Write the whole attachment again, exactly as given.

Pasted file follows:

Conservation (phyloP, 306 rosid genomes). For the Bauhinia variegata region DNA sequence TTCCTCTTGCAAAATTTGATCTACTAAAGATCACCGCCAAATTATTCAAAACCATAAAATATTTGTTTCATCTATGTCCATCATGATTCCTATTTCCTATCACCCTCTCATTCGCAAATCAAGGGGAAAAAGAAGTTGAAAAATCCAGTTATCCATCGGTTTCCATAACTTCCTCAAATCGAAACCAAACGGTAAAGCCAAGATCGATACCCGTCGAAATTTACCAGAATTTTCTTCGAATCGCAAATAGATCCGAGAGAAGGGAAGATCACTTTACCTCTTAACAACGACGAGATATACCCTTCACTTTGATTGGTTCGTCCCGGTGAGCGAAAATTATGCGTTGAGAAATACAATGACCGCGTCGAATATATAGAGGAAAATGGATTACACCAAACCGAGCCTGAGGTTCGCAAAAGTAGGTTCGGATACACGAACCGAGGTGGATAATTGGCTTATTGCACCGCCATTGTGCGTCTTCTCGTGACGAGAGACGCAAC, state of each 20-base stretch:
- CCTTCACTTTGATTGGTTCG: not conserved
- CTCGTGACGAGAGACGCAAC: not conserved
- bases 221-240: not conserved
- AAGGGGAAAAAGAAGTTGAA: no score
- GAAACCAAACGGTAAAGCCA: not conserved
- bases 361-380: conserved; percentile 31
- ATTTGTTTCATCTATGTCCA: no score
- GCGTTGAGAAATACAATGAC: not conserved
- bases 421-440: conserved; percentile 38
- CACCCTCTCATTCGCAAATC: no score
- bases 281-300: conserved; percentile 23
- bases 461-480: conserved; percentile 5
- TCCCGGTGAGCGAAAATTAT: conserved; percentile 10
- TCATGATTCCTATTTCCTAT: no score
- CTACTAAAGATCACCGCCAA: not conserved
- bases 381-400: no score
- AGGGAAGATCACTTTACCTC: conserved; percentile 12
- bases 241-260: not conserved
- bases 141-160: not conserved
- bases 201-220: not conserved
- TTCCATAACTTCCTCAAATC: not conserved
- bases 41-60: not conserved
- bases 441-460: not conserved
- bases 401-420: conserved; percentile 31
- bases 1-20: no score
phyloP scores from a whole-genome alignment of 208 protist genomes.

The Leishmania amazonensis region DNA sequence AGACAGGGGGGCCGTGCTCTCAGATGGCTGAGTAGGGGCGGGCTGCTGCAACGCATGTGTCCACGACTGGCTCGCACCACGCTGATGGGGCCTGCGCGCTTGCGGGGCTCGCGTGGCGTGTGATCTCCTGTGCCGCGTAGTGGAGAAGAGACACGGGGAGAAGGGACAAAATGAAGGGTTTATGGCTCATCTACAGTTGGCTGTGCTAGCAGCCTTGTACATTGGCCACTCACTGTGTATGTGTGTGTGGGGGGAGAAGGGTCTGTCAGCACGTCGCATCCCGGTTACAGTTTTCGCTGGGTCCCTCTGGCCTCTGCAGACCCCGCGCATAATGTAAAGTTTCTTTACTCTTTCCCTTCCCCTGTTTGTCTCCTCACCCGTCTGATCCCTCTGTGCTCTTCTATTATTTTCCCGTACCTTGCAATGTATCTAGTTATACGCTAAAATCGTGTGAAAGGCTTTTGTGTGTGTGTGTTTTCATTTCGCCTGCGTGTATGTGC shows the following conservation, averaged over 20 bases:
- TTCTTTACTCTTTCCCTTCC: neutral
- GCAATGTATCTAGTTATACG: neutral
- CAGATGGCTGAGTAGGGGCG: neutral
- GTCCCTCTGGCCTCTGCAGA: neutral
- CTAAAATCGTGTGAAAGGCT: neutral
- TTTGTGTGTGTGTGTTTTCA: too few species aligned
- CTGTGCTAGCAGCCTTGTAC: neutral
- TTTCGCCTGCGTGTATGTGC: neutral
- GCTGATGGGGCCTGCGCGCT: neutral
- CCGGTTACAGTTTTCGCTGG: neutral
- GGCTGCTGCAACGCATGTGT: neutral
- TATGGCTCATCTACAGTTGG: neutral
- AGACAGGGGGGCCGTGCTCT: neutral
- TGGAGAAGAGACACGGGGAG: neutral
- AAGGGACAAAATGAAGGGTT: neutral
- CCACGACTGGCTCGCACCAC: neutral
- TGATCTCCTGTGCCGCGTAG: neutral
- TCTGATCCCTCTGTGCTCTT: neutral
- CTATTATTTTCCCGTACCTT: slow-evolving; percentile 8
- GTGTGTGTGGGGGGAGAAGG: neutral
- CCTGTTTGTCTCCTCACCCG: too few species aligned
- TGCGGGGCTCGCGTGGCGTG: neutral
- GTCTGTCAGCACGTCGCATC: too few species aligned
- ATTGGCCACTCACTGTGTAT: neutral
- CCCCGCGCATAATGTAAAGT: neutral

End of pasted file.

Conservation (phyloP, 306 rosid genomes). For the Bauhinia variegata region DNA sequence TTCCTCTTGCAAAATTTGATCTACTAAAGATCACCGCCAAATTATTCAAAACCATAAAATATTTGTTTCATCTATGTCCATCATGATTCCTATTTCCTATCACCCTCTCATTCGCAAATCAAGGGGAAAAAGAAGTTGAAAAATCCAGTTATCCATCGGTTTCCATAACTTCCTCAAATCGAAACCAAACGGTAAAGCCAAGATCGATACCCGTCGAAATTTACCAGAATTTTCTTCGAATCGCAAATAGATCCGAGAGAAGGGAAGATCACTTTACCTCTTAACAACGACGAGATATACCCTTCACTTTGATTGGTTCGTCCCGGTGAGCGAAAATTATGCGTTGAGAAATACAATGACCGCGTCGAATATATAGAGGAAAATGGATTACACCAAACCGAGCCTGAGGTTCGCAAAAGTAGGTTCGGATACACGAACCGAGGTGGATAATTGGCTTATTGCACCGCCATTGTGCGTCTTCTCGTGACGAGAGACGCAAC, state of each 20-base stretch:
- CCTTCACTTTGATTGGTTCG: not conserved
- CTCGTGACGAGAGACGCAAC: not conserved
- bases 221-240: not conserved
- AAGGGGAAAAAGAAGTTGAA: no score
- GAAACCAAACGGTAAAGCCA: not conserved
- bases 361-380: conserved; percentile 31
- ATTTGTTTCATCTATGTCCA: no score
- GCGTTGAGAAATACAATGAC: not conserved
- bases 421-440: conserved; percentile 38
- CACCCTCTCATTCGCAAATC: no score
- bases 281-300: conserved; percentile 23
- bases 461-480: conserved; percentile 5
- TCCCGGTGAGCGAAAATTAT: conserved; percentile 10
- TCATGATTCCTATTTCCTAT: no score
- CTACTAAAGATCACCGCCAA: not conserved
- bases 381-400: no score
- AGGGAAGATCACTTTACCTC: conserved; percentile 12
- bases 241-260: not conserved
- bases 141-160: not conserved
- bases 201-220: not conserved
- TTCCATAACTTCCTCAAATC: not conserved
- bases 41-60: not conserved
- bases 441-460: not conserved
- bases 401-420: conserved; percentile 31
- bases 1-20: no score
phyloP scores from a whole-genome alignment of 208 protist genomes.

The Leishmania amazonensis region DNA sequence AGACAGGGGGGCCGTGCTCTCAGATGGCTGAGTAGGGGCGGGCTGCTGCAACGCATGTGTCCACGACTGGCTCGCACCACGCTGATGGGGCCTGCGCGCTTGCGGGGCTCGCGTGGCGTGTGATCTCCTGTGCCGCGTAGTGGAGAAGAGACACGGGGAGAAGGGACAAAATGAAGGGTTTATGGCTCATCTACAGTTGGCTGTGCTAGCAGCCTTGTACATTGGCCACTCACTGTGTATGTGTGTGTGGGGGGAGAAGGGTCTGTCAGCACGTCGCATCCCGGTTACAGTTTTCGCTGGGTCCCTCTGGCCTCTGCAGACCCCGCGCATAATGTAAAGTTTCTTTACTCTTTCCCTTCCCCTGTTTGTCTCCTCACCCGTCTGATCCCTCTGTGCTCTTCTATTATTTTCCCGTACCTTGCAATGTATCTAGTTATACGCTAAAATCGTGTGAAAGGCTTTTGTGTGTGTGTGTTTTCATTTCGCCTGCGTGTATGTGC shows the following conservation, averaged over 20 bases:
- TTCTTTACTCTTTCCCTTCC: neutral
- GCAATGTATCTAGTTATACG: neutral
- CAGATGGCTGAGTAGGGGCG: neutral
- GTCCCTCTGGCCTCTGCAGA: neutral
- CTAAAATCGTGTGAAAGGCT: neutral
- TTTGTGTGTGTGTGTTTTCA: too few species aligned
- CTGTGCTAGCAGCCTTGTAC: neutral
- TTTCGCCTGCGTGTATGTGC: neutral
- GCTGATGGGGCCTGCGCGCT: neutral
- CCGGTTACAGTTTTCGCTGG: neutral
- GGCTGCTGCAACGCATGTGT: neutral
- TATGGCTCATCTACAGTTGG: neutral
- AGACAGGGGGGCCGTGCTCT: neutral
- TGGAGAAGAGACACGGGGAG: neutral
- AAGGGACAAAATGAAGGGTT: neutral
- CCACGACTGGCTCGCACCAC: neutral
- TGATCTCCTGTGCCGCGTAG: neutral
- TCTGATCCCTCTGTGCTCTT: neutral
- CTATTATTTTCCCGTACCTT: slow-evolving; percentile 8
- GTGTGTGTGGGGGGAGAAGG: neutral
- CCTGTTTGTCTCCTCACCCG: too few species aligned
- TGCGGGGCTCGCGTGGCGTG: neutral
- GTCTGTCAGCACGTCGCATC: too few species aligned
- ATTGGCCACTCACTGTGTAT: neutral
- CCCCGCGCATAATGTAAAGT: neutral